• The Double by Michael Brandt. Political intrigue and the usual pairing of a retired CIA Operative and a younger FBI agent to help heighten the tension and provide something mid-life crisis moviegoers can sink their teeth into. Think Hollywood Homicide in… Detroit?
  • Killer Elite by Gary McKendry. Standard issue action flick, but one with a cast that I admit I’m intrigued to see play off each other: Statham, De Niro and Clive Owen (with a ridiculous Magnum P.I. throwback mustache). The updated version of “Rock You Like a Hurricane” in the trailer is not adding any points though.
  • Machine Gun Preacher by Marc Forster. First of all, I’ll watch anything by Marc Forster. He has a sensibility to rooting out the most unique films which appeal to both the marketing people and the critics. It’s a beautiful thing. This one stars Gerard Butler as a (I think) a real life reformed drug addict/biker who finds religion and makes it his life’s devotion to help the children of impoverished and brutalized Africa. The poster, however, looks a little goofy.
  • Moneyball by Bennett Miller. Hollywood takes a shot at revitalizing the sport of baseball by bringing in Brad Pitt and the only character Jonah Hill seems to ever play anymore – the bright, young, employee with fresh ideas on an old line of work. Looks a little too Any Given Sunday via Jerry Maguire for me though.
  • Red State by Kevin Smith. Holy crap. I’ve been waiting for this movie since 2008. What else can I say?
  • Weekend by Andrew Haigh. British indie romance about a gay couple who do pretty much nothing exciting looking for an entire weekend. Touted as an “Audience Winner” at SXSW this year – don’t let that get your hopes up. A good percentage of what they program is geared towards one specific type of hipster audience and most of the films are either pretentious or ridiculous or both. Example: MacGruber. This one looks a bit like Medicine for Melancholy only not with a black, hetero couple in the States.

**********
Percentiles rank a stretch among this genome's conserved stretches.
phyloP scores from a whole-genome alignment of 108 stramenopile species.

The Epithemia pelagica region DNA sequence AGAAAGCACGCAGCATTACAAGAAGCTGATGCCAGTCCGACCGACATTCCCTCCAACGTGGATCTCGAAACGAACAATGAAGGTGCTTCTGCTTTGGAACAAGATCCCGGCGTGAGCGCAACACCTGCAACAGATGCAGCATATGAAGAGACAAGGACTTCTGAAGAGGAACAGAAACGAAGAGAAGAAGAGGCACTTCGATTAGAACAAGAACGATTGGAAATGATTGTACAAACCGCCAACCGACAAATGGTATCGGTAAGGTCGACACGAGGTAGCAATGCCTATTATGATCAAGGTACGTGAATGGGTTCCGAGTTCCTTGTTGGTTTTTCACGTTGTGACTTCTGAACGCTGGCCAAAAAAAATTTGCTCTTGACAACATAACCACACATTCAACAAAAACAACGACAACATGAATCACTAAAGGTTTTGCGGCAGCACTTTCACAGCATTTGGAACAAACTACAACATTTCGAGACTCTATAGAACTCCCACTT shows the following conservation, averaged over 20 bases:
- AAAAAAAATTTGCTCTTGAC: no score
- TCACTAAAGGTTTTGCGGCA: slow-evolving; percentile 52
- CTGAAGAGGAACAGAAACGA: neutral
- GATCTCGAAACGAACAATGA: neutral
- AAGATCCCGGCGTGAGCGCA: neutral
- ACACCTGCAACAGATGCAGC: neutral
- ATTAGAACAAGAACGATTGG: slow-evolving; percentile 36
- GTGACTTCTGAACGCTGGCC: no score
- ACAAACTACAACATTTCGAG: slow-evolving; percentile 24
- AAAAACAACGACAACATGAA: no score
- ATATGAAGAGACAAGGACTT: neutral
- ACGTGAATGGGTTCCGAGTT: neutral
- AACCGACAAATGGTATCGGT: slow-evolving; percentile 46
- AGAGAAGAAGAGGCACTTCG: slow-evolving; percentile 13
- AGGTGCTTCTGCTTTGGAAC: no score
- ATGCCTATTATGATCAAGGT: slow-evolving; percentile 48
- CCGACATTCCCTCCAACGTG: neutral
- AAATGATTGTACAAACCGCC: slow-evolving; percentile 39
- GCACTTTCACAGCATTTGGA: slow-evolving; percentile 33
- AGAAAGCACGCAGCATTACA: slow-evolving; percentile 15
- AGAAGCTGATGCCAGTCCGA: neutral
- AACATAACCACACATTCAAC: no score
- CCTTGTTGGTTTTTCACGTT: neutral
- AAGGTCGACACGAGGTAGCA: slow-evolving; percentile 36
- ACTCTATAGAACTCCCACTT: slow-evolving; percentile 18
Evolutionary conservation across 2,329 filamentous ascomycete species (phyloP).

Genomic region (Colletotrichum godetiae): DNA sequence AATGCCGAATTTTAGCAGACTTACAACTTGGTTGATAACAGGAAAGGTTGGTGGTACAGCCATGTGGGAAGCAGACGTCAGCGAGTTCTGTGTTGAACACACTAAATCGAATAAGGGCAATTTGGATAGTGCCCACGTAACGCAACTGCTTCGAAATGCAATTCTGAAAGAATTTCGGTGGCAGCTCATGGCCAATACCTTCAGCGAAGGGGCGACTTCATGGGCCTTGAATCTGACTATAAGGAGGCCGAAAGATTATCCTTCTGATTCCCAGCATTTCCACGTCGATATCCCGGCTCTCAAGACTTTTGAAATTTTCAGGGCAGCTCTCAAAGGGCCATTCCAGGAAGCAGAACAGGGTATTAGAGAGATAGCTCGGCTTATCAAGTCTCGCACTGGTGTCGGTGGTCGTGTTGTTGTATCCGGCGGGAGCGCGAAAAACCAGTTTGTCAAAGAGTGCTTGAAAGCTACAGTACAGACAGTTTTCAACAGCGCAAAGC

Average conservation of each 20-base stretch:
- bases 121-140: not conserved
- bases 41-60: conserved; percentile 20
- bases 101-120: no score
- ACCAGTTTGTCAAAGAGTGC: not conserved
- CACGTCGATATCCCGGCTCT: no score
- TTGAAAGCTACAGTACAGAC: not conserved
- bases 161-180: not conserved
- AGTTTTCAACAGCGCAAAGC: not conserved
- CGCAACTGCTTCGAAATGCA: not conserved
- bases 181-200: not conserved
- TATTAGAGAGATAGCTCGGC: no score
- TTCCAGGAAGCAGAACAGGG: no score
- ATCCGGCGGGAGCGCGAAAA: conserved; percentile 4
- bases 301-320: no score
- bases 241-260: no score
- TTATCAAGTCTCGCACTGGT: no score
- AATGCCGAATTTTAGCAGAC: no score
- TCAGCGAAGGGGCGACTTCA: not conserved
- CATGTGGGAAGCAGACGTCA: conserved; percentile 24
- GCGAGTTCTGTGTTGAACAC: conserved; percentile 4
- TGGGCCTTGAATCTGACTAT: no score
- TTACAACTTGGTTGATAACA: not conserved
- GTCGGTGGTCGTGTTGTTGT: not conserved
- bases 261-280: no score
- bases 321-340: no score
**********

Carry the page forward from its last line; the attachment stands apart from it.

September 30

  • 50/50 by Jonathan Levine. Joseph Gordon-Levitt is one of my favorite young male leads and playing off another of my favorites – Anna Kendrick – makes this made-for-hipsters dramedy all that much more enticing. 
  • Courageous by Alex Kendrick. Overwrought drama about four law enforcement officers.
  • Dream House by Jim Sheridan. Rock solid lineup of actors, with the always-solid directing of Sheridan (ok ok, Get Rich or Die Tryin’ was a joke) makes this a no-brainer. Additionally, this will be Sheridan’s first stab at helming a horror flick!
  • Margaret by Kenneth Lonergan. Anna Paquin plays a woman who witnesses a bus accident which turns out to change her life. Honestly, this could be hit or miss. I’ve grown used to Paquin as a mind-reading vampire lover, so it may be a hard transition for me in this real-world-rooted drama, but then a film produced by the trio of Minghella, Pollack and Scott Rudin can’t be all bad.
  • Take Shelter by Jeff Nichols. This film looks just plain awesome. Michael Shannon is always great as the tight-lipped, emotionally-repressed characters he exudes, but the austerity and manipulation of the dramatic elements in this film make it no question as to why it garnered praise at Cannes, Sundance and other fests. Be sure to give it a shot if you see anything in September.
  • What’s Your Number? by Mark Mylod. Anna Faris churns out another romantic comedy where she gets to trip, fall and look goofy. 

Did I miss anything? Let me know and I’ll add it to the list.